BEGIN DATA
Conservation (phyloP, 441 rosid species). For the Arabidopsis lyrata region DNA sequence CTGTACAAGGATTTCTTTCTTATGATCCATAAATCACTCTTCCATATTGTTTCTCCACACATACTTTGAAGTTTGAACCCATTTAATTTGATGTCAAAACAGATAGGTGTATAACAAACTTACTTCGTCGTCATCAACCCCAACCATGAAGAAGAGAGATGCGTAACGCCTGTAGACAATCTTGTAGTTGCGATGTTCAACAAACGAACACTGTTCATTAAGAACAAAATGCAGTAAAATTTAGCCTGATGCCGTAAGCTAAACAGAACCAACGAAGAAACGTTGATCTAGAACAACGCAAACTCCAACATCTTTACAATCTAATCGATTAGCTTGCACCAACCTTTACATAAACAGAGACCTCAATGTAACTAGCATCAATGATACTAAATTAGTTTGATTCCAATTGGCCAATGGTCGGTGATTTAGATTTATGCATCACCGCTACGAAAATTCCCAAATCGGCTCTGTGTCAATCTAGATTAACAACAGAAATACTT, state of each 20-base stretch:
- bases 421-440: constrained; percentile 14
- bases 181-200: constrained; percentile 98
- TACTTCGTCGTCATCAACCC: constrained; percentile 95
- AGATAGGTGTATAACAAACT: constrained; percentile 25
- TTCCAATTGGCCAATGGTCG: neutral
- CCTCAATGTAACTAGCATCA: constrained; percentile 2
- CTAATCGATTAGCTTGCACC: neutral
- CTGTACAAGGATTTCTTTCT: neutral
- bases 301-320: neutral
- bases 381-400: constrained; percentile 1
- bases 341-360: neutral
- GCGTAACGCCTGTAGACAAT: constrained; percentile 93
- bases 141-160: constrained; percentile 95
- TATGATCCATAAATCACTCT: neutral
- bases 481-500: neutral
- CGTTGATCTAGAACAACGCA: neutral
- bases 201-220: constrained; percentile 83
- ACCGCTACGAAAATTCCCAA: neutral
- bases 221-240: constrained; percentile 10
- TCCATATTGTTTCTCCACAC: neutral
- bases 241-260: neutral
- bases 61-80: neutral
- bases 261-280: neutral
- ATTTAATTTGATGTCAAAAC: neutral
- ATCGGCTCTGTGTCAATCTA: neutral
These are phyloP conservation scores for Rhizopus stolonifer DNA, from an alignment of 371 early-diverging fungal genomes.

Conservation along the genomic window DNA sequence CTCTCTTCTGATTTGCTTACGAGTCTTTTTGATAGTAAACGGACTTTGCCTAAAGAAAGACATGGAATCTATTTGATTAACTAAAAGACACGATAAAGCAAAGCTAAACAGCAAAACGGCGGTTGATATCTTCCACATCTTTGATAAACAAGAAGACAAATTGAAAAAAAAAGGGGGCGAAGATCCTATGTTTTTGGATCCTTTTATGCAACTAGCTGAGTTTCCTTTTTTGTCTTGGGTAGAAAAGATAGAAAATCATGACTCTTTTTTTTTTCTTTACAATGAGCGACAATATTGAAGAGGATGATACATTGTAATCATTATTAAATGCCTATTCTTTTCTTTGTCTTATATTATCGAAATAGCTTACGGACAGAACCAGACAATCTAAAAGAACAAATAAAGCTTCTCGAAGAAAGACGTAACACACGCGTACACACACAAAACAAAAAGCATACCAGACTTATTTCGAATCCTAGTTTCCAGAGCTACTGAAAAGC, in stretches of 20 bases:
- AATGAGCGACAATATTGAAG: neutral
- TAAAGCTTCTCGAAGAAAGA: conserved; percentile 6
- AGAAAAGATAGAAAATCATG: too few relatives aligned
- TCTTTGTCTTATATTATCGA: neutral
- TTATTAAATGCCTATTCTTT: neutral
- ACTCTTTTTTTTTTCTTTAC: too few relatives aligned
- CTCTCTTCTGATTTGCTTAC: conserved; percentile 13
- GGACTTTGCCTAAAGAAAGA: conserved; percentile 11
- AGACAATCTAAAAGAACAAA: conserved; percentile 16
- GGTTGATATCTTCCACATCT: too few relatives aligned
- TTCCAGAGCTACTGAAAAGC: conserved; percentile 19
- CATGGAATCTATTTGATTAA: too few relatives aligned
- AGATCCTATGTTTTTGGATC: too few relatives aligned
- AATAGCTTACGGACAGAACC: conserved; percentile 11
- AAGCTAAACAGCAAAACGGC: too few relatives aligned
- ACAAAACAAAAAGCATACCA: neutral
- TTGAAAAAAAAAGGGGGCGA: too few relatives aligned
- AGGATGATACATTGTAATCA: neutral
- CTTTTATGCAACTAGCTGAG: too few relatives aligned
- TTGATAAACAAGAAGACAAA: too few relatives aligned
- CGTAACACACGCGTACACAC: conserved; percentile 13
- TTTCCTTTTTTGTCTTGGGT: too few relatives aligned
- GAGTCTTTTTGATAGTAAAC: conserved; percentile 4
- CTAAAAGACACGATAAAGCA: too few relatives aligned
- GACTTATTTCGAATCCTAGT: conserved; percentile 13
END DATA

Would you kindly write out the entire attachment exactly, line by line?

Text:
Conservation (phyloP, 441 rosid species). For the Arabidopsis lyrata region DNA sequence CTGTACAAGGATTTCTTTCTTATGATCCATAAATCACTCTTCCATATTGTTTCTCCACACATACTTTGAAGTTTGAACCCATTTAATTTGATGTCAAAACAGATAGGTGTATAACAAACTTACTTCGTCGTCATCAACCCCAACCATGAAGAAGAGAGATGCGTAACGCCTGTAGACAATCTTGTAGTTGCGATGTTCAACAAACGAACACTGTTCATTAAGAACAAAATGCAGTAAAATTTAGCCTGATGCCGTAAGCTAAACAGAACCAACGAAGAAACGTTGATCTAGAACAACGCAAACTCCAACATCTTTACAATCTAATCGATTAGCTTGCACCAACCTTTACATAAACAGAGACCTCAATGTAACTAGCATCAATGATACTAAATTAGTTTGATTCCAATTGGCCAATGGTCGGTGATTTAGATTTATGCATCACCGCTACGAAAATTCCCAAATCGGCTCTGTGTCAATCTAGATTAACAACAGAAATACTT, state of each 20-base stretch:
- bases 421-440: constrained; percentile 14
- bases 181-200: constrained; percentile 98
- TACTTCGTCGTCATCAACCC: constrained; percentile 95
- AGATAGGTGTATAACAAACT: constrained; percentile 25
- TTCCAATTGGCCAATGGTCG: neutral
- CCTCAATGTAACTAGCATCA: constrained; percentile 2
- CTAATCGATTAGCTTGCACC: neutral
- CTGTACAAGGATTTCTTTCT: neutral
- bases 301-320: neutral
- bases 381-400: constrained; percentile 1
- bases 341-360: neutral
- GCGTAACGCCTGTAGACAAT: constrained; percentile 93
- bases 141-160: constrained; percentile 95
- TATGATCCATAAATCACTCT: neutral
- bases 481-500: neutral
- CGTTGATCTAGAACAACGCA: neutral
- bases 201-220: constrained; percentile 83
- ACCGCTACGAAAATTCCCAA: neutral
- bases 221-240: constrained; percentile 10
- TCCATATTGTTTCTCCACAC: neutral
- bases 241-260: neutral
- bases 61-80: neutral
- bases 261-280: neutral
- ATTTAATTTGATGTCAAAAC: neutral
- ATCGGCTCTGTGTCAATCTA: neutral
These are phyloP conservation scores for Rhizopus stolonifer DNA, from an alignment of 371 early-diverging fungal genomes.

Conservation along the genomic window DNA sequence CTCTCTTCTGATTTGCTTACGAGTCTTTTTGATAGTAAACGGACTTTGCCTAAAGAAAGACATGGAATCTATTTGATTAACTAAAAGACACGATAAAGCAAAGCTAAACAGCAAAACGGCGGTTGATATCTTCCACATCTTTGATAAACAAGAAGACAAATTGAAAAAAAAAGGGGGCGAAGATCCTATGTTTTTGGATCCTTTTATGCAACTAGCTGAGTTTCCTTTTTTGTCTTGGGTAGAAAAGATAGAAAATCATGACTCTTTTTTTTTTCTTTACAATGAGCGACAATATTGAAGAGGATGATACATTGTAATCATTATTAAATGCCTATTCTTTTCTTTGTCTTATATTATCGAAATAGCTTACGGACAGAACCAGACAATCTAAAAGAACAAATAAAGCTTCTCGAAGAAAGACGTAACACACGCGTACACACACAAAACAAAAAGCATACCAGACTTATTTCGAATCCTAGTTTCCAGAGCTACTGAAAAGC, in stretches of 20 bases:
- AATGAGCGACAATATTGAAG: neutral
- TAAAGCTTCTCGAAGAAAGA: conserved; percentile 6
- AGAAAAGATAGAAAATCATG: too few relatives aligned
- TCTTTGTCTTATATTATCGA: neutral
- TTATTAAATGCCTATTCTTT: neutral
- ACTCTTTTTTTTTTCTTTAC: too few relatives aligned
- CTCTCTTCTGATTTGCTTAC: conserved; percentile 13
- GGACTTTGCCTAAAGAAAGA: conserved; percentile 11
- AGACAATCTAAAAGAACAAA: conserved; percentile 16
- GGTTGATATCTTCCACATCT: too few relatives aligned
- TTCCAGAGCTACTGAAAAGC: conserved; percentile 19
- CATGGAATCTATTTGATTAA: too few relatives aligned
- AGATCCTATGTTTTTGGATC: too few relatives aligned
- AATAGCTTACGGACAGAACC: conserved; percentile 11
- AAGCTAAACAGCAAAACGGC: too few relatives aligned
- ACAAAACAAAAAGCATACCA: neutral
- TTGAAAAAAAAAGGGGGCGA: too few relatives aligned
- AGGATGATACATTGTAATCA: neutral
- CTTTTATGCAACTAGCTGAG: too few relatives aligned
- TTGATAAACAAGAAGACAAA: too few relatives aligned
- CGTAACACACGCGTACACAC: conserved; percentile 13
- TTTCCTTTTTTGTCTTGGGT: too few relatives aligned
- GAGTCTTTTTGATAGTAAAC: conserved; percentile 4
- CTAAAAGACACGATAAAGCA: too few relatives aligned
- GACTTATTTCGAATCCTAGT: conserved; percentile 13